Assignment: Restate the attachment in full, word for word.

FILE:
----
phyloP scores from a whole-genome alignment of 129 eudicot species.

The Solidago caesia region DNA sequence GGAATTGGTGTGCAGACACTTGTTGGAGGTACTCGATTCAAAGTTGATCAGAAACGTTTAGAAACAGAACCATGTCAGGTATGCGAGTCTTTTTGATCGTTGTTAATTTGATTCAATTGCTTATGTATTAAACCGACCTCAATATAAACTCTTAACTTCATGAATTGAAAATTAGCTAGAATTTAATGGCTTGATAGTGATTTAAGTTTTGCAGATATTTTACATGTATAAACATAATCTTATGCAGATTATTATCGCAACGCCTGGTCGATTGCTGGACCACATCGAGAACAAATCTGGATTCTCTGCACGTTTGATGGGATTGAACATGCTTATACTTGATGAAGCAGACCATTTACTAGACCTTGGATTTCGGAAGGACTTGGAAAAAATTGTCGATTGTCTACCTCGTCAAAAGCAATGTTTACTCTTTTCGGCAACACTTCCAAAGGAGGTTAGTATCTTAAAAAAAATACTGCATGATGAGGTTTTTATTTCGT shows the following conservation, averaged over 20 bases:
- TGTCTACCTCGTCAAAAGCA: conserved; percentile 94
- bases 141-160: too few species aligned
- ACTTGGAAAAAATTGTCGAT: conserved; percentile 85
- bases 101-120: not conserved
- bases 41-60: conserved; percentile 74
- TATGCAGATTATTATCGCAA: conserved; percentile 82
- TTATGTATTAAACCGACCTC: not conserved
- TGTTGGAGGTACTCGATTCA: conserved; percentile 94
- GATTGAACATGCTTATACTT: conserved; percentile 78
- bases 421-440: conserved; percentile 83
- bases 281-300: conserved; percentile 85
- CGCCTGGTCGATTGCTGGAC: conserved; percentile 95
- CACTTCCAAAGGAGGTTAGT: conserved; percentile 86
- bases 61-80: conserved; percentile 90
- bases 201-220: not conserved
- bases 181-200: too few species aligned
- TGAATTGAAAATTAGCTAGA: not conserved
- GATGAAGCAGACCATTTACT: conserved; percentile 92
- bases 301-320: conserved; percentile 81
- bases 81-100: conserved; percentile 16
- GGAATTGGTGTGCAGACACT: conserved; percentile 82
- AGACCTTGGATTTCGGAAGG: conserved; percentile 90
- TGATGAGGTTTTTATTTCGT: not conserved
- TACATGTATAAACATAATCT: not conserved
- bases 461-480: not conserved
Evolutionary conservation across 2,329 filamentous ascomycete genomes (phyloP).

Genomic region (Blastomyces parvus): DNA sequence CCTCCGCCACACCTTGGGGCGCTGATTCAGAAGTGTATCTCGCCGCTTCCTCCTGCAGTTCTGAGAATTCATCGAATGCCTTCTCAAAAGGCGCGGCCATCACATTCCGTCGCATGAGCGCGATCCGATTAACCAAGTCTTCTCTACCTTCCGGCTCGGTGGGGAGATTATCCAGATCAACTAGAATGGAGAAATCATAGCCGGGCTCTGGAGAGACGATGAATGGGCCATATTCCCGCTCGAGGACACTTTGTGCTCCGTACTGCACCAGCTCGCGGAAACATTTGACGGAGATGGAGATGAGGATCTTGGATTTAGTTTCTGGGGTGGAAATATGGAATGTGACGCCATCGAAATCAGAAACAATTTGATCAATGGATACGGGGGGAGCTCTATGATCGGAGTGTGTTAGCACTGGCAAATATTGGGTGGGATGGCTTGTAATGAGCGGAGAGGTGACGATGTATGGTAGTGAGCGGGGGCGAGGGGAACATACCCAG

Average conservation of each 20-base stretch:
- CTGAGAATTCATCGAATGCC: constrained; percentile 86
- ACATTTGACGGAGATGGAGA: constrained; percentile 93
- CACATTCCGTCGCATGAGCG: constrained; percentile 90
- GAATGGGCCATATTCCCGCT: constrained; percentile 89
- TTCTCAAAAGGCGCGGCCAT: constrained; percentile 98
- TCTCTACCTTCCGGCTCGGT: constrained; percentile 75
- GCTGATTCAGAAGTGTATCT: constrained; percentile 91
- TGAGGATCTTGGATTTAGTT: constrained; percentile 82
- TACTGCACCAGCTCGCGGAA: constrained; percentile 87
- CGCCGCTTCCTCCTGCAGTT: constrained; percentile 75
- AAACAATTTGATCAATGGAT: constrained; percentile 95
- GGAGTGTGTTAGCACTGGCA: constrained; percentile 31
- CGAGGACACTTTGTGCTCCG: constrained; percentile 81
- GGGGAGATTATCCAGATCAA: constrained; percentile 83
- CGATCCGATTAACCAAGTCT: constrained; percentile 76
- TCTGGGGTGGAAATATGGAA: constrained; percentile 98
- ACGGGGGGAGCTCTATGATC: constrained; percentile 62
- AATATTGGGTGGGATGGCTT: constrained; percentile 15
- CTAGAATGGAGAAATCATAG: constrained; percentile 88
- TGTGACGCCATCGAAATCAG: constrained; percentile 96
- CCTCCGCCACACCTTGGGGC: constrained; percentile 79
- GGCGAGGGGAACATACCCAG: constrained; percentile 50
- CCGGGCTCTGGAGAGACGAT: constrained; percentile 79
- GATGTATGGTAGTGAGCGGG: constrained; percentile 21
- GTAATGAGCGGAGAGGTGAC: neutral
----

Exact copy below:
phyloP scores from a whole-genome alignment of 129 eudicot species.

The Solidago caesia region DNA sequence GGAATTGGTGTGCAGACACTTGTTGGAGGTACTCGATTCAAAGTTGATCAGAAACGTTTAGAAACAGAACCATGTCAGGTATGCGAGTCTTTTTGATCGTTGTTAATTTGATTCAATTGCTTATGTATTAAACCGACCTCAATATAAACTCTTAACTTCATGAATTGAAAATTAGCTAGAATTTAATGGCTTGATAGTGATTTAAGTTTTGCAGATATTTTACATGTATAAACATAATCTTATGCAGATTATTATCGCAACGCCTGGTCGATTGCTGGACCACATCGAGAACAAATCTGGATTCTCTGCACGTTTGATGGGATTGAACATGCTTATACTTGATGAAGCAGACCATTTACTAGACCTTGGATTTCGGAAGGACTTGGAAAAAATTGTCGATTGTCTACCTCGTCAAAAGCAATGTTTACTCTTTTCGGCAACACTTCCAAAGGAGGTTAGTATCTTAAAAAAAATACTGCATGATGAGGTTTTTATTTCGT shows the following conservation, averaged over 20 bases:
- TGTCTACCTCGTCAAAAGCA: conserved; percentile 94
- bases 141-160: too few species aligned
- ACTTGGAAAAAATTGTCGAT: conserved; percentile 85
- bases 101-120: not conserved
- bases 41-60: conserved; percentile 74
- TATGCAGATTATTATCGCAA: conserved; percentile 82
- TTATGTATTAAACCGACCTC: not conserved
- TGTTGGAGGTACTCGATTCA: conserved; percentile 94
- GATTGAACATGCTTATACTT: conserved; percentile 78
- bases 421-440: conserved; percentile 83
- bases 281-300: conserved; percentile 85
- CGCCTGGTCGATTGCTGGAC: conserved; percentile 95
- CACTTCCAAAGGAGGTTAGT: conserved; percentile 86
- bases 61-80: conserved; percentile 90
- bases 201-220: not conserved
- bases 181-200: too few species aligned
- TGAATTGAAAATTAGCTAGA: not conserved
- GATGAAGCAGACCATTTACT: conserved; percentile 92
- bases 301-320: conserved; percentile 81
- bases 81-100: conserved; percentile 16
- GGAATTGGTGTGCAGACACT: conserved; percentile 82
- AGACCTTGGATTTCGGAAGG: conserved; percentile 90
- TGATGAGGTTTTTATTTCGT: not conserved
- TACATGTATAAACATAATCT: not conserved
- bases 461-480: not conserved
Evolutionary conservation across 2,329 filamentous ascomycete genomes (phyloP).

Genomic region (Blastomyces parvus): DNA sequence CCTCCGCCACACCTTGGGGCGCTGATTCAGAAGTGTATCTCGCCGCTTCCTCCTGCAGTTCTGAGAATTCATCGAATGCCTTCTCAAAAGGCGCGGCCATCACATTCCGTCGCATGAGCGCGATCCGATTAACCAAGTCTTCTCTACCTTCCGGCTCGGTGGGGAGATTATCCAGATCAACTAGAATGGAGAAATCATAGCCGGGCTCTGGAGAGACGATGAATGGGCCATATTCCCGCTCGAGGACACTTTGTGCTCCGTACTGCACCAGCTCGCGGAAACATTTGACGGAGATGGAGATGAGGATCTTGGATTTAGTTTCTGGGGTGGAAATATGGAATGTGACGCCATCGAAATCAGAAACAATTTGATCAATGGATACGGGGGGAGCTCTATGATCGGAGTGTGTTAGCACTGGCAAATATTGGGTGGGATGGCTTGTAATGAGCGGAGAGGTGACGATGTATGGTAGTGAGCGGGGGCGAGGGGAACATACCCAG

Average conservation of each 20-base stretch:
- CTGAGAATTCATCGAATGCC: constrained; percentile 86
- ACATTTGACGGAGATGGAGA: constrained; percentile 93
- CACATTCCGTCGCATGAGCG: constrained; percentile 90
- GAATGGGCCATATTCCCGCT: constrained; percentile 89
- TTCTCAAAAGGCGCGGCCAT: constrained; percentile 98
- TCTCTACCTTCCGGCTCGGT: constrained; percentile 75
- GCTGATTCAGAAGTGTATCT: constrained; percentile 91
- TGAGGATCTTGGATTTAGTT: constrained; percentile 82
- TACTGCACCAGCTCGCGGAA: constrained; percentile 87
- CGCCGCTTCCTCCTGCAGTT: constrained; percentile 75
- AAACAATTTGATCAATGGAT: constrained; percentile 95
- GGAGTGTGTTAGCACTGGCA: constrained; percentile 31
- CGAGGACACTTTGTGCTCCG: constrained; percentile 81
- GGGGAGATTATCCAGATCAA: constrained; percentile 83
- CGATCCGATTAACCAAGTCT: constrained; percentile 76
- TCTGGGGTGGAAATATGGAA: constrained; percentile 98
- ACGGGGGGAGCTCTATGATC: constrained; percentile 62
- AATATTGGGTGGGATGGCTT: constrained; percentile 15
- CTAGAATGGAGAAATCATAG: constrained; percentile 88
- TGTGACGCCATCGAAATCAG: constrained; percentile 96
- CCTCCGCCACACCTTGGGGC: constrained; percentile 79
- GGCGAGGGGAACATACCCAG: constrained; percentile 50
- CCGGGCTCTGGAGAGACGAT: constrained; percentile 79
- GATGTATGGTAGTGAGCGGG: constrained; percentile 21
- GTAATGAGCGGAGAGGTGAC: neutral